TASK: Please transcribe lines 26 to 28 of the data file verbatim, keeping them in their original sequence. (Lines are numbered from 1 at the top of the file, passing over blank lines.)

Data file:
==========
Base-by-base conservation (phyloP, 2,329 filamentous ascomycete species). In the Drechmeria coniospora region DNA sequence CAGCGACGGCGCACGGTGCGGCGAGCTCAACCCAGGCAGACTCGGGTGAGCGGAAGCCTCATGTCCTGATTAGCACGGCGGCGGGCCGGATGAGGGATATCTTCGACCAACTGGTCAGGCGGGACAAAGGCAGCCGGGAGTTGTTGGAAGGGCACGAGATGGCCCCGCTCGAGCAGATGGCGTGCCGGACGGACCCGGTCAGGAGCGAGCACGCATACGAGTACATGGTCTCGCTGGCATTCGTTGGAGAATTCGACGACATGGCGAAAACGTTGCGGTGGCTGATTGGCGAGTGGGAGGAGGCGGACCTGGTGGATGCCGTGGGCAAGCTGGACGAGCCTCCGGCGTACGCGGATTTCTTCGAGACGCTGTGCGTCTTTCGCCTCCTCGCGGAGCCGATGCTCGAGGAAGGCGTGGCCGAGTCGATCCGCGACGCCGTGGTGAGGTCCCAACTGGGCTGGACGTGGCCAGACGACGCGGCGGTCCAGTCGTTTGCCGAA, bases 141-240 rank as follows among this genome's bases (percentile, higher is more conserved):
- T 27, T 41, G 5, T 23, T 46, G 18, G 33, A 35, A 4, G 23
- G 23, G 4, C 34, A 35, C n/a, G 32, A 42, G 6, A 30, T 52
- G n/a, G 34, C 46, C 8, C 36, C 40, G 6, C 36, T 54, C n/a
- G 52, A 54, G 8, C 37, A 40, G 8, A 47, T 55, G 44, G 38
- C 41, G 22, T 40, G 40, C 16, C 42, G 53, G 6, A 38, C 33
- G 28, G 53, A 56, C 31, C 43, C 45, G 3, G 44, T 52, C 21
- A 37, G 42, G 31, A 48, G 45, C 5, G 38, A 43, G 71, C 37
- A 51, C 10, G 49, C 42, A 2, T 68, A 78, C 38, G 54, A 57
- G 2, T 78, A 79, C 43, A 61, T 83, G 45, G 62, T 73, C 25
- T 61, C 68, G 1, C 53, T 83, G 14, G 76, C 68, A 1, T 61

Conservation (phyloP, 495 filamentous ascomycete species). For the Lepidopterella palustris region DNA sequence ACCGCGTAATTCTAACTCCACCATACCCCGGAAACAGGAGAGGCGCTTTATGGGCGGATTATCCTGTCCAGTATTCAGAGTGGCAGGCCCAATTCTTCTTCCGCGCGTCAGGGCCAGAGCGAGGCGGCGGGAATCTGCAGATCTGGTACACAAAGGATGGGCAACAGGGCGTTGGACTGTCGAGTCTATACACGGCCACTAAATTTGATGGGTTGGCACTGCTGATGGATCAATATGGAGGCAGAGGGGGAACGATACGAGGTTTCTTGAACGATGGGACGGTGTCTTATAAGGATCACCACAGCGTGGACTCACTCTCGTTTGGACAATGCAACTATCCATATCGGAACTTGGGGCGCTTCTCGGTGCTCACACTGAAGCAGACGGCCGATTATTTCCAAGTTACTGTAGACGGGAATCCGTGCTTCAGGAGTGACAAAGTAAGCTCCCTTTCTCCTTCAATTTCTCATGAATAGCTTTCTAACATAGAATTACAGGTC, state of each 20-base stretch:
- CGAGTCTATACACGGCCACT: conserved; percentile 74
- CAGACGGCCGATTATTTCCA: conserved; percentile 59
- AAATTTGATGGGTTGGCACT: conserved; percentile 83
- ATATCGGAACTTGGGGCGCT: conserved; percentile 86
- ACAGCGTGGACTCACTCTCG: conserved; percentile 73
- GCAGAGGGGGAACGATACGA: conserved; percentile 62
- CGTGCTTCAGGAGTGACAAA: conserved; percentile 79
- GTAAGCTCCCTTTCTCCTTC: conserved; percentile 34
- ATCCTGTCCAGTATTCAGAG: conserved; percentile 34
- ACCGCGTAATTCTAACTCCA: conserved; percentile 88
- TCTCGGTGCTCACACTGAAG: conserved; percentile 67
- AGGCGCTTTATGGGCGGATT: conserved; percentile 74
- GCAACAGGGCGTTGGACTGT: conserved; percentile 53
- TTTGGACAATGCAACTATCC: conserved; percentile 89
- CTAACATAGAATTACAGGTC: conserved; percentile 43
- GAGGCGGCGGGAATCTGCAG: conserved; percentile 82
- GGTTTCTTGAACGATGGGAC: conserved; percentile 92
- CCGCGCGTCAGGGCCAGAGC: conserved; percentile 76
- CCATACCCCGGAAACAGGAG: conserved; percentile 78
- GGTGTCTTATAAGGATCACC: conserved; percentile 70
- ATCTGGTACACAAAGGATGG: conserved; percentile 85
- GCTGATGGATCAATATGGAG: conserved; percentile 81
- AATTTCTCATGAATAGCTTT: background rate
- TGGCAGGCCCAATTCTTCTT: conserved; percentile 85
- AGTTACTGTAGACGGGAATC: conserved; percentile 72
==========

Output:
- TTTGGACAATGCAACTATCC: conserved; percentile 89
- CTAACATAGAATTACAGGTC: conserved; percentile 43
- GAGGCGGCGGGAATCTGCAG: conserved; percentile 82